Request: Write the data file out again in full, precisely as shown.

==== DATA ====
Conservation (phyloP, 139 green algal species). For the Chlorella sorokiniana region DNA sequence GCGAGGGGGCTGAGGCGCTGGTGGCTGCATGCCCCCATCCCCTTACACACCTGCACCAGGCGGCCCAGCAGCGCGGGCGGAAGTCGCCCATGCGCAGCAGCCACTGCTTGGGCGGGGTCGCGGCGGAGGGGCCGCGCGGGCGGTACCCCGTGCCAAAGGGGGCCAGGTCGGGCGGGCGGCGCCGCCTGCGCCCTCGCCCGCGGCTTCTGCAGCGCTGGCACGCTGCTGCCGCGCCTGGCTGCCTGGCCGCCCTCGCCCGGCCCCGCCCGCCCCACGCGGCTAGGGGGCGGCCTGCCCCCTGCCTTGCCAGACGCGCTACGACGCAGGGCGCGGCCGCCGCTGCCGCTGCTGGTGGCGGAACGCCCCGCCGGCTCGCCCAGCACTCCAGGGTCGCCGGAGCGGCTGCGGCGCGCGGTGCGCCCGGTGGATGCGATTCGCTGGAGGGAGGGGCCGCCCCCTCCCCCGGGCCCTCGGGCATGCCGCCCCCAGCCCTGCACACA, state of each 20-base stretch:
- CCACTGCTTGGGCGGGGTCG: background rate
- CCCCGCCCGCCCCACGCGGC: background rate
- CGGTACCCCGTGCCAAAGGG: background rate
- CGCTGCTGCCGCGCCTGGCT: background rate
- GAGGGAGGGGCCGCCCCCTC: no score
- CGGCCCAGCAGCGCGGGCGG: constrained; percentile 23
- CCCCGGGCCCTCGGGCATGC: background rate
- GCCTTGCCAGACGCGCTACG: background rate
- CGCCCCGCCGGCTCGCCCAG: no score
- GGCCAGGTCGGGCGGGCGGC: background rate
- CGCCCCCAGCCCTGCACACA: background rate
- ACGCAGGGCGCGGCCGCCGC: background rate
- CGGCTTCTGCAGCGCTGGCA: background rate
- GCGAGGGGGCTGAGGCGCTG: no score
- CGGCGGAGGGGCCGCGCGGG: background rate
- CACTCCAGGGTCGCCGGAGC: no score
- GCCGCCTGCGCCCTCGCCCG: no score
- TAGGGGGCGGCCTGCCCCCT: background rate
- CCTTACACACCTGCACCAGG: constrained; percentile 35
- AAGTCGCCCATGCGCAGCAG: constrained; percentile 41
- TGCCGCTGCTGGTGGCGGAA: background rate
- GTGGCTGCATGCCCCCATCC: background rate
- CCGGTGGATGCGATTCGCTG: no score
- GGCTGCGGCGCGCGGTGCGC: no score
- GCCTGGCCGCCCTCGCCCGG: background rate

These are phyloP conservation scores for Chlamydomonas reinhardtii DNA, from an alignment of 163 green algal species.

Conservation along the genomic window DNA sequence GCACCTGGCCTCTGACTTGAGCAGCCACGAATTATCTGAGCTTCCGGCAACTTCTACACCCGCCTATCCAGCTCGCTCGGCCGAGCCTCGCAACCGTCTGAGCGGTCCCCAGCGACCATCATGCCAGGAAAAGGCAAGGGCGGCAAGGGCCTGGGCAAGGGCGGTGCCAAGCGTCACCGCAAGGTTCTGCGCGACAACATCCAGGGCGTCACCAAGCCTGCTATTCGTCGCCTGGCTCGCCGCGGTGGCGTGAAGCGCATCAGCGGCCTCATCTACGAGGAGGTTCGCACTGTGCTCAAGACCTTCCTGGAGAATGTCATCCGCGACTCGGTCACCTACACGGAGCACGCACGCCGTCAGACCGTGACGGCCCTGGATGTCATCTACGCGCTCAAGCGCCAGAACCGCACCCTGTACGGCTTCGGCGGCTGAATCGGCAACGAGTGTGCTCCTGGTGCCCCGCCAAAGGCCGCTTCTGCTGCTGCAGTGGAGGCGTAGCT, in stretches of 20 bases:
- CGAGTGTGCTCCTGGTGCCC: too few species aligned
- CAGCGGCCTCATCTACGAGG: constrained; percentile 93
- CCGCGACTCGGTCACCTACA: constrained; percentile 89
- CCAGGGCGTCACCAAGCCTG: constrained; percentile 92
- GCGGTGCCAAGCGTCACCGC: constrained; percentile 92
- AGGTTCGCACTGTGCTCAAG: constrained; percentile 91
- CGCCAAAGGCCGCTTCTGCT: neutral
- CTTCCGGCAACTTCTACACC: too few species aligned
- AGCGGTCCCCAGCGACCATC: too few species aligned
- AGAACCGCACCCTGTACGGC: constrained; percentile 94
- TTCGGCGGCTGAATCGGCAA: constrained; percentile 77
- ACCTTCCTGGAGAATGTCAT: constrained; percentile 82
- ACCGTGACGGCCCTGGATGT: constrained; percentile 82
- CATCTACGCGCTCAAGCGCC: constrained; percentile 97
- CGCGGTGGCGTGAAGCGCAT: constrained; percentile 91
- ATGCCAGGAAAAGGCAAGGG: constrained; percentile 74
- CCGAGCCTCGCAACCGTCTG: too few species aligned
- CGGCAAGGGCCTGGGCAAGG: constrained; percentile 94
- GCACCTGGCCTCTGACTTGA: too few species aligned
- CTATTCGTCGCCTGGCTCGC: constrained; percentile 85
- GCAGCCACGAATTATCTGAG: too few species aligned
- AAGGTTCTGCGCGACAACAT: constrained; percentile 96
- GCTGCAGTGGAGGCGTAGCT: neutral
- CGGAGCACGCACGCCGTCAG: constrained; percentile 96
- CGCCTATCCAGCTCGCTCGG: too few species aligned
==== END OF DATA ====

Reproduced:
Conservation (phyloP, 139 green algal species). For the Chlorella sorokiniana region DNA sequence GCGAGGGGGCTGAGGCGCTGGTGGCTGCATGCCCCCATCCCCTTACACACCTGCACCAGGCGGCCCAGCAGCGCGGGCGGAAGTCGCCCATGCGCAGCAGCCACTGCTTGGGCGGGGTCGCGGCGGAGGGGCCGCGCGGGCGGTACCCCGTGCCAAAGGGGGCCAGGTCGGGCGGGCGGCGCCGCCTGCGCCCTCGCCCGCGGCTTCTGCAGCGCTGGCACGCTGCTGCCGCGCCTGGCTGCCTGGCCGCCCTCGCCCGGCCCCGCCCGCCCCACGCGGCTAGGGGGCGGCCTGCCCCCTGCCTTGCCAGACGCGCTACGACGCAGGGCGCGGCCGCCGCTGCCGCTGCTGGTGGCGGAACGCCCCGCCGGCTCGCCCAGCACTCCAGGGTCGCCGGAGCGGCTGCGGCGCGCGGTGCGCCCGGTGGATGCGATTCGCTGGAGGGAGGGGCCGCCCCCTCCCCCGGGCCCTCGGGCATGCCGCCCCCAGCCCTGCACACA, state of each 20-base stretch:
- CCACTGCTTGGGCGGGGTCG: background rate
- CCCCGCCCGCCCCACGCGGC: background rate
- CGGTACCCCGTGCCAAAGGG: background rate
- CGCTGCTGCCGCGCCTGGCT: background rate
- GAGGGAGGGGCCGCCCCCTC: no score
- CGGCCCAGCAGCGCGGGCGG: constrained; percentile 23
- CCCCGGGCCCTCGGGCATGC: background rate
- GCCTTGCCAGACGCGCTACG: background rate
- CGCCCCGCCGGCTCGCCCAG: no score
- GGCCAGGTCGGGCGGGCGGC: background rate
- CGCCCCCAGCCCTGCACACA: background rate
- ACGCAGGGCGCGGCCGCCGC: background rate
- CGGCTTCTGCAGCGCTGGCA: background rate
- GCGAGGGGGCTGAGGCGCTG: no score
- CGGCGGAGGGGCCGCGCGGG: background rate
- CACTCCAGGGTCGCCGGAGC: no score
- GCCGCCTGCGCCCTCGCCCG: no score
- TAGGGGGCGGCCTGCCCCCT: background rate
- CCTTACACACCTGCACCAGG: constrained; percentile 35
- AAGTCGCCCATGCGCAGCAG: constrained; percentile 41
- TGCCGCTGCTGGTGGCGGAA: background rate
- GTGGCTGCATGCCCCCATCC: background rate
- CCGGTGGATGCGATTCGCTG: no score
- GGCTGCGGCGCGCGGTGCGC: no score
- GCCTGGCCGCCCTCGCCCGG: background rate

These are phyloP conservation scores for Chlamydomonas reinhardtii DNA, from an alignment of 163 green algal species.

Conservation along the genomic window DNA sequence GCACCTGGCCTCTGACTTGAGCAGCCACGAATTATCTGAGCTTCCGGCAACTTCTACACCCGCCTATCCAGCTCGCTCGGCCGAGCCTCGCAACCGTCTGAGCGGTCCCCAGCGACCATCATGCCAGGAAAAGGCAAGGGCGGCAAGGGCCTGGGCAAGGGCGGTGCCAAGCGTCACCGCAAGGTTCTGCGCGACAACATCCAGGGCGTCACCAAGCCTGCTATTCGTCGCCTGGCTCGCCGCGGTGGCGTGAAGCGCATCAGCGGCCTCATCTACGAGGAGGTTCGCACTGTGCTCAAGACCTTCCTGGAGAATGTCATCCGCGACTCGGTCACCTACACGGAGCACGCACGCCGTCAGACCGTGACGGCCCTGGATGTCATCTACGCGCTCAAGCGCCAGAACCGCACCCTGTACGGCTTCGGCGGCTGAATCGGCAACGAGTGTGCTCCTGGTGCCCCGCCAAAGGCCGCTTCTGCTGCTGCAGTGGAGGCGTAGCT, in stretches of 20 bases:
- CGAGTGTGCTCCTGGTGCCC: too few species aligned
- CAGCGGCCTCATCTACGAGG: constrained; percentile 93
- CCGCGACTCGGTCACCTACA: constrained; percentile 89
- CCAGGGCGTCACCAAGCCTG: constrained; percentile 92
- GCGGTGCCAAGCGTCACCGC: constrained; percentile 92
- AGGTTCGCACTGTGCTCAAG: constrained; percentile 91
- CGCCAAAGGCCGCTTCTGCT: neutral
- CTTCCGGCAACTTCTACACC: too few species aligned
- AGCGGTCCCCAGCGACCATC: too few species aligned
- AGAACCGCACCCTGTACGGC: constrained; percentile 94
- TTCGGCGGCTGAATCGGCAA: constrained; percentile 77
- ACCTTCCTGGAGAATGTCAT: constrained; percentile 82
- ACCGTGACGGCCCTGGATGT: constrained; percentile 82
- CATCTACGCGCTCAAGCGCC: constrained; percentile 97
- CGCGGTGGCGTGAAGCGCAT: constrained; percentile 91
- ATGCCAGGAAAAGGCAAGGG: constrained; percentile 74
- CCGAGCCTCGCAACCGTCTG: too few species aligned
- CGGCAAGGGCCTGGGCAAGG: constrained; percentile 94
- GCACCTGGCCTCTGACTTGA: too few species aligned
- CTATTCGTCGCCTGGCTCGC: constrained; percentile 85
- GCAGCCACGAATTATCTGAG: too few species aligned
- AAGGTTCTGCGCGACAACAT: constrained; percentile 96
- GCTGCAGTGGAGGCGTAGCT: neutral
- CGGAGCACGCACGCCGTCAG: constrained; percentile 96
- CGCCTATCCAGCTCGCTCGG: too few species aligned